Many real estate agents are unaware that they owe duties to third parties, parties that have not signed any agreements of any kind with them. Especially in the scenario where an agent represents a seller and the buyer has no representation. The general rule of thumb is this, if a third party reasonably relies of the agents representationsfor the intended transaction, the agent owes that third party a duty to make honest represenations.
A case that illustrates this fact is Bango v Holt,  B.C.J. No. 119: in this case, the seller had an agent, the buyer did not, to simplify, the listing said that the propertys duplex permit was renewable when in fact it was not, the court held that the seller's agent had a duty to be honest with the buyer, as the seller's agent professed to have special expertise with revenue generating properties.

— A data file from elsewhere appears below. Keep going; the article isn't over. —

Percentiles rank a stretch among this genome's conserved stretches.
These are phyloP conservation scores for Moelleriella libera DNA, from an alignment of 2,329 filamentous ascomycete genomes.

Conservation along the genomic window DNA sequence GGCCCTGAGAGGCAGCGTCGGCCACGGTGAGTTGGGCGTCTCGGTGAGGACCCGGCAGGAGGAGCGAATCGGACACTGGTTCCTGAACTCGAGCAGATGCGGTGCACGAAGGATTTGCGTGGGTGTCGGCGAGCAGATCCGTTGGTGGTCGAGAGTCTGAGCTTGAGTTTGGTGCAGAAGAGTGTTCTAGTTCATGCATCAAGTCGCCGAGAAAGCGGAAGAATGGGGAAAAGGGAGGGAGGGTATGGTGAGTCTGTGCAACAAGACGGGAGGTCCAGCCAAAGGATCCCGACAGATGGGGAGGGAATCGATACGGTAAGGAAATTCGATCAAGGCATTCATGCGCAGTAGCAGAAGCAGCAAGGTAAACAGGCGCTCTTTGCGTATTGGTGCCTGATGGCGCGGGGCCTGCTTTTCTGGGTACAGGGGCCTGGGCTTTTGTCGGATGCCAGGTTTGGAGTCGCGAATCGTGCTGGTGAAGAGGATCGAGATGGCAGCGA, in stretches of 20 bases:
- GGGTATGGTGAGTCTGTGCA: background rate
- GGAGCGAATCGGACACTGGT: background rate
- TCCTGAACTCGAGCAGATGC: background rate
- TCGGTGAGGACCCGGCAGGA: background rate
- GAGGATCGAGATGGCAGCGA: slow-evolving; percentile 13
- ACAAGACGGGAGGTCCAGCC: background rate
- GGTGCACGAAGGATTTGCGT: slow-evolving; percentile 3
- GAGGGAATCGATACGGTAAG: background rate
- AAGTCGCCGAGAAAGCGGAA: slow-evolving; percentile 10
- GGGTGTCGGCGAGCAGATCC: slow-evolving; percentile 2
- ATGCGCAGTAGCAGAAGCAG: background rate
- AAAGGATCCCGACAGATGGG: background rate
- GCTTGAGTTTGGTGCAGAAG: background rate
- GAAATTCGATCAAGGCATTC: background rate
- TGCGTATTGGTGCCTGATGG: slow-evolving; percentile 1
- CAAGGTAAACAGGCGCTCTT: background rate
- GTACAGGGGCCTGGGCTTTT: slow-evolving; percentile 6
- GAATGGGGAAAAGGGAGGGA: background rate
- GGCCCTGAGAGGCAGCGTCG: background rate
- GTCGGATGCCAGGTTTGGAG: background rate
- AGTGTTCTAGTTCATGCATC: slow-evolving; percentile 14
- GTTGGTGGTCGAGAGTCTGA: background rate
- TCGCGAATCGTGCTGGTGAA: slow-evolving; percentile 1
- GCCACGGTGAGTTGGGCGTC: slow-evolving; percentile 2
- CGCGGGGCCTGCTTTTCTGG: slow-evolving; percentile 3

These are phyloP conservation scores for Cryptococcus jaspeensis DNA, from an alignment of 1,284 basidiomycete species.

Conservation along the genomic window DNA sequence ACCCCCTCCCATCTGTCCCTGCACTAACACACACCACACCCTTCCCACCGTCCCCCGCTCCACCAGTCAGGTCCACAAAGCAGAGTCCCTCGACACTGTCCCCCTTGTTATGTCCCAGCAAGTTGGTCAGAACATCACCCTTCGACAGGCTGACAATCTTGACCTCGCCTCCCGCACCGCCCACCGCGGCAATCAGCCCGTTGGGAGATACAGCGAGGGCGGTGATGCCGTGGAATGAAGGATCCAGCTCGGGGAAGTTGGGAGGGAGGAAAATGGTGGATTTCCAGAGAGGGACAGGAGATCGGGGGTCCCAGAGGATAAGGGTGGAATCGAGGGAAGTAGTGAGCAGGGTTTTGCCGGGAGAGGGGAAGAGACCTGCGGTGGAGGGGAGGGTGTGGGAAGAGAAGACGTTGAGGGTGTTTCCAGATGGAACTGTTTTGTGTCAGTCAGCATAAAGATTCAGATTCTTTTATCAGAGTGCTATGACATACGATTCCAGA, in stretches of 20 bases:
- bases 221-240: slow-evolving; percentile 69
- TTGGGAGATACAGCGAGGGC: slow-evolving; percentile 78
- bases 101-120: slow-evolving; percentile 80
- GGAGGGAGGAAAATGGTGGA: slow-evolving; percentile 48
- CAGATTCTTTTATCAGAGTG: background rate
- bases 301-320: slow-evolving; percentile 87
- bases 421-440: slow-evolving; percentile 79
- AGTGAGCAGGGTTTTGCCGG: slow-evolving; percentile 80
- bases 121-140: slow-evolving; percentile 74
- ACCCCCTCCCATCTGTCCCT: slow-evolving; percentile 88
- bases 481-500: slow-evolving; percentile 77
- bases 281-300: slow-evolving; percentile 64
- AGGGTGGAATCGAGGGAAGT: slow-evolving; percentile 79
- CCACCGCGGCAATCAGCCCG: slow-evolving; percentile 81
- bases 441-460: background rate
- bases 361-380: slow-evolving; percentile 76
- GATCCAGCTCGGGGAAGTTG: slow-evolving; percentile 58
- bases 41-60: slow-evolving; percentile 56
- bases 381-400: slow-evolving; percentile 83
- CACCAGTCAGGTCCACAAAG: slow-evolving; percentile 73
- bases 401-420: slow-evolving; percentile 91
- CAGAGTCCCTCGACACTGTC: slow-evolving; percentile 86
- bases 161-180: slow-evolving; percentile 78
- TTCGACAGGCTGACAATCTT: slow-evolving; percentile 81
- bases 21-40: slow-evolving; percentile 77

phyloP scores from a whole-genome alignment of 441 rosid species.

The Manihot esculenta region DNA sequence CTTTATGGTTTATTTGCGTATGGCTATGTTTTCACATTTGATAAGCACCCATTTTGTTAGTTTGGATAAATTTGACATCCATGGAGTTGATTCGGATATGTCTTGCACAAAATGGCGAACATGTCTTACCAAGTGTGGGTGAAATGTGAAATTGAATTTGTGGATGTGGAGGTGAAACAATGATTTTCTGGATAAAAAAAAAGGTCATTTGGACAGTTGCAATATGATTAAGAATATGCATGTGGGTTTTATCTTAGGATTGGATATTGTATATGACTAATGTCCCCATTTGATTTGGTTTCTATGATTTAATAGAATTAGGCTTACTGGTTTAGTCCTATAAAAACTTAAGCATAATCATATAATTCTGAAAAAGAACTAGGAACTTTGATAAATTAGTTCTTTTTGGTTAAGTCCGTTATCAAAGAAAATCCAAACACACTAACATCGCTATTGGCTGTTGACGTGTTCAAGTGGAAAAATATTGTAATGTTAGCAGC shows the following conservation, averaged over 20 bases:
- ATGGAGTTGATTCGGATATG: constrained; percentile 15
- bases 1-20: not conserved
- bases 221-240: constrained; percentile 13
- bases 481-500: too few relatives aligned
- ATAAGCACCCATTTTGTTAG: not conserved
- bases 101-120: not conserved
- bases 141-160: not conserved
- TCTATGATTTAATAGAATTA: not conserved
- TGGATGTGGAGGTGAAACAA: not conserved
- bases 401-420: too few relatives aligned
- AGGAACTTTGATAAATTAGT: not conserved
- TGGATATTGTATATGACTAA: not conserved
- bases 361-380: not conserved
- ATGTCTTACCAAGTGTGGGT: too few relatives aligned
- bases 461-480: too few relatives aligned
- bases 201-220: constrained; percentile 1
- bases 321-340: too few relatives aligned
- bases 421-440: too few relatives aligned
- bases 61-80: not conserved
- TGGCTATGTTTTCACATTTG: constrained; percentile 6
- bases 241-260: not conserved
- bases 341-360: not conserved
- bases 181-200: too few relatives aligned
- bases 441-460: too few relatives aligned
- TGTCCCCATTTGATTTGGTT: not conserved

The moral of the story is beware, if you claim special expertise in a particular area of real estate and you repesent the seller and the buyer has no agent, you legally owe the buyer the benefit of your professed specialized knowledge.